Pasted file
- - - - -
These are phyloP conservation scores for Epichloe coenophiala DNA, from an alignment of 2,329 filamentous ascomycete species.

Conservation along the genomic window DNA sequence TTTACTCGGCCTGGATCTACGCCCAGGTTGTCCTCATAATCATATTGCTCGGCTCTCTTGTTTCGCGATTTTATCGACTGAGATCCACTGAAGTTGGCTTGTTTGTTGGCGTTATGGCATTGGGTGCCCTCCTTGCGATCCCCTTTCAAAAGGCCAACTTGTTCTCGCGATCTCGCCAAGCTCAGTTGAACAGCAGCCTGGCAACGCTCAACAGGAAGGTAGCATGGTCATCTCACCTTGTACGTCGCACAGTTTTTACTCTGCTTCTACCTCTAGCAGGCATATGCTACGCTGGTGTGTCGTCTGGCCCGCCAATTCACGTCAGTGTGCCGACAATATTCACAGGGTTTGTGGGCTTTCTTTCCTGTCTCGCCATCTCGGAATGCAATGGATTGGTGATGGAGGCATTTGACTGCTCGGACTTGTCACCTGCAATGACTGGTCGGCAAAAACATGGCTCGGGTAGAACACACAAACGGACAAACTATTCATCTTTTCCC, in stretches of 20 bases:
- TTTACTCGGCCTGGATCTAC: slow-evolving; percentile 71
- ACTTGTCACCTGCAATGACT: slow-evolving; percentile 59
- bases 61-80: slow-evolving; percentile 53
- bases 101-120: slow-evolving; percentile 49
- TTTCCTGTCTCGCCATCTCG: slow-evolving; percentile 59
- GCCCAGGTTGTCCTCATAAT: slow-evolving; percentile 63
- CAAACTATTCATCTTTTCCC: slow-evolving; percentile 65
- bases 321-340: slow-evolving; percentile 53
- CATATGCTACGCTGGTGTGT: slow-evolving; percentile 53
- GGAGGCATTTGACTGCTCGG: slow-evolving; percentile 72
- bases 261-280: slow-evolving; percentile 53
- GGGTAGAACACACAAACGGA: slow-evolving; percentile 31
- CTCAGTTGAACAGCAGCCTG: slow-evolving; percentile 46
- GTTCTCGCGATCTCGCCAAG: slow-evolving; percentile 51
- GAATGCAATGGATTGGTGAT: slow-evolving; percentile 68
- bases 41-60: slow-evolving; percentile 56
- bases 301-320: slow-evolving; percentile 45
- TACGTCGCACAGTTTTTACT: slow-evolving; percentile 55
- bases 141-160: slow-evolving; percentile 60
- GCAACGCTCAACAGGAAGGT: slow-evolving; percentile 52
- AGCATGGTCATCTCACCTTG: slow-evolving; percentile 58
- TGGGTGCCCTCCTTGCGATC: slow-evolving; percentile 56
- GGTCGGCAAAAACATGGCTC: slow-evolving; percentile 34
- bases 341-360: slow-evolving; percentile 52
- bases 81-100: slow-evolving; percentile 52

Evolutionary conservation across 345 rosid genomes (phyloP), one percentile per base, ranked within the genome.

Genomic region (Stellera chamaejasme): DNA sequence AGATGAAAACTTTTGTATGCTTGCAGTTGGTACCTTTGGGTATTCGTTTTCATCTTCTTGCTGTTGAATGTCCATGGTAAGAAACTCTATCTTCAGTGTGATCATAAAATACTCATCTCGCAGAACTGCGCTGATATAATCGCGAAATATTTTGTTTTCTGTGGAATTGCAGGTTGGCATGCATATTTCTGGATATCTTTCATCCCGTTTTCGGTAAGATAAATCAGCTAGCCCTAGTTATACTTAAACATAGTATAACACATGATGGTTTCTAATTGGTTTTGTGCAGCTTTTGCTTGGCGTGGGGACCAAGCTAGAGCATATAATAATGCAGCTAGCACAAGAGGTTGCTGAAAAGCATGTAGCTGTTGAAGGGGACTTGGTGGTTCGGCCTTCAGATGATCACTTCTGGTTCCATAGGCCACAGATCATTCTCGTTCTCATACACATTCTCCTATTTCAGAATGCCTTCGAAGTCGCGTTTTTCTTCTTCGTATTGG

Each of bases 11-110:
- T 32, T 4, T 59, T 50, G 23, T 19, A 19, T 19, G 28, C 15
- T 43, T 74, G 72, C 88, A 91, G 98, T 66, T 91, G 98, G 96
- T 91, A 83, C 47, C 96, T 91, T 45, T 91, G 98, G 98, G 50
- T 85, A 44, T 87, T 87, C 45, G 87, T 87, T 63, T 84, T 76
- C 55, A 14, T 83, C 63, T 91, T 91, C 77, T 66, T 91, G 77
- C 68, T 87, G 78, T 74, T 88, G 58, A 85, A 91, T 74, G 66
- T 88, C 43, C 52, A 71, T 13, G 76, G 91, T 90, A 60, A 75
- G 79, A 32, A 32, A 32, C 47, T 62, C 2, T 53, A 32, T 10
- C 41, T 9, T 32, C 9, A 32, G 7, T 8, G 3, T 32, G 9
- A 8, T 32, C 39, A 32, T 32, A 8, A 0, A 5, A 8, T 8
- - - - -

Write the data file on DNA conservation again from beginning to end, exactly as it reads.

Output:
These are phyloP conservation scores for Epichloe coenophiala DNA, from an alignment of 2,329 filamentous ascomycete species.

Conservation along the genomic window DNA sequence TTTACTCGGCCTGGATCTACGCCCAGGTTGTCCTCATAATCATATTGCTCGGCTCTCTTGTTTCGCGATTTTATCGACTGAGATCCACTGAAGTTGGCTTGTTTGTTGGCGTTATGGCATTGGGTGCCCTCCTTGCGATCCCCTTTCAAAAGGCCAACTTGTTCTCGCGATCTCGCCAAGCTCAGTTGAACAGCAGCCTGGCAACGCTCAACAGGAAGGTAGCATGGTCATCTCACCTTGTACGTCGCACAGTTTTTACTCTGCTTCTACCTCTAGCAGGCATATGCTACGCTGGTGTGTCGTCTGGCCCGCCAATTCACGTCAGTGTGCCGACAATATTCACAGGGTTTGTGGGCTTTCTTTCCTGTCTCGCCATCTCGGAATGCAATGGATTGGTGATGGAGGCATTTGACTGCTCGGACTTGTCACCTGCAATGACTGGTCGGCAAAAACATGGCTCGGGTAGAACACACAAACGGACAAACTATTCATCTTTTCCC, in stretches of 20 bases:
- TTTACTCGGCCTGGATCTAC: slow-evolving; percentile 71
- ACTTGTCACCTGCAATGACT: slow-evolving; percentile 59
- bases 61-80: slow-evolving; percentile 53
- bases 101-120: slow-evolving; percentile 49
- TTTCCTGTCTCGCCATCTCG: slow-evolving; percentile 59
- GCCCAGGTTGTCCTCATAAT: slow-evolving; percentile 63
- CAAACTATTCATCTTTTCCC: slow-evolving; percentile 65
- bases 321-340: slow-evolving; percentile 53
- CATATGCTACGCTGGTGTGT: slow-evolving; percentile 53
- GGAGGCATTTGACTGCTCGG: slow-evolving; percentile 72
- bases 261-280: slow-evolving; percentile 53
- GGGTAGAACACACAAACGGA: slow-evolving; percentile 31
- CTCAGTTGAACAGCAGCCTG: slow-evolving; percentile 46
- GTTCTCGCGATCTCGCCAAG: slow-evolving; percentile 51
- GAATGCAATGGATTGGTGAT: slow-evolving; percentile 68
- bases 41-60: slow-evolving; percentile 56
- bases 301-320: slow-evolving; percentile 45
- TACGTCGCACAGTTTTTACT: slow-evolving; percentile 55
- bases 141-160: slow-evolving; percentile 60
- GCAACGCTCAACAGGAAGGT: slow-evolving; percentile 52
- AGCATGGTCATCTCACCTTG: slow-evolving; percentile 58
- TGGGTGCCCTCCTTGCGATC: slow-evolving; percentile 56
- GGTCGGCAAAAACATGGCTC: slow-evolving; percentile 34
- bases 341-360: slow-evolving; percentile 52
- bases 81-100: slow-evolving; percentile 52

Evolutionary conservation across 345 rosid genomes (phyloP), one percentile per base, ranked within the genome.

Genomic region (Stellera chamaejasme): DNA sequence AGATGAAAACTTTTGTATGCTTGCAGTTGGTACCTTTGGGTATTCGTTTTCATCTTCTTGCTGTTGAATGTCCATGGTAAGAAACTCTATCTTCAGTGTGATCATAAAATACTCATCTCGCAGAACTGCGCTGATATAATCGCGAAATATTTTGTTTTCTGTGGAATTGCAGGTTGGCATGCATATTTCTGGATATCTTTCATCCCGTTTTCGGTAAGATAAATCAGCTAGCCCTAGTTATACTTAAACATAGTATAACACATGATGGTTTCTAATTGGTTTTGTGCAGCTTTTGCTTGGCGTGGGGACCAAGCTAGAGCATATAATAATGCAGCTAGCACAAGAGGTTGCTGAAAAGCATGTAGCTGTTGAAGGGGACTTGGTGGTTCGGCCTTCAGATGATCACTTCTGGTTCCATAGGCCACAGATCATTCTCGTTCTCATACACATTCTCCTATTTCAGAATGCCTTCGAAGTCGCGTTTTTCTTCTTCGTATTGG

Each of bases 11-110:
- T 32, T 4, T 59, T 50, G 23, T 19, A 19, T 19, G 28, C 15
- T 43, T 74, G 72, C 88, A 91, G 98, T 66, T 91, G 98, G 96
- T 91, A 83, C 47, C 96, T 91, T 45, T 91, G 98, G 98, G 50
- T 85, A 44, T 87, T 87, C 45, G 87, T 87, T 63, T 84, T 76
- C 55, A 14, T 83, C 63, T 91, T 91, C 77, T 66, T 91, G 77
- C 68, T 87, G 78, T 74, T 88, G 58, A 85, A 91, T 74, G 66
- T 88, C 43, C 52, A 71, T 13, G 76, G 91, T 90, A 60, A 75
- G 79, A 32, A 32, A 32, C 47, T 62, C 2, T 53, A 32, T 10
- C 41, T 9, T 32, C 9, A 32, G 7, T 8, G 3, T 32, G 9
- A 8, T 32, C 39, A 32, T 32, A 8, A 0, A 5, A 8, T 8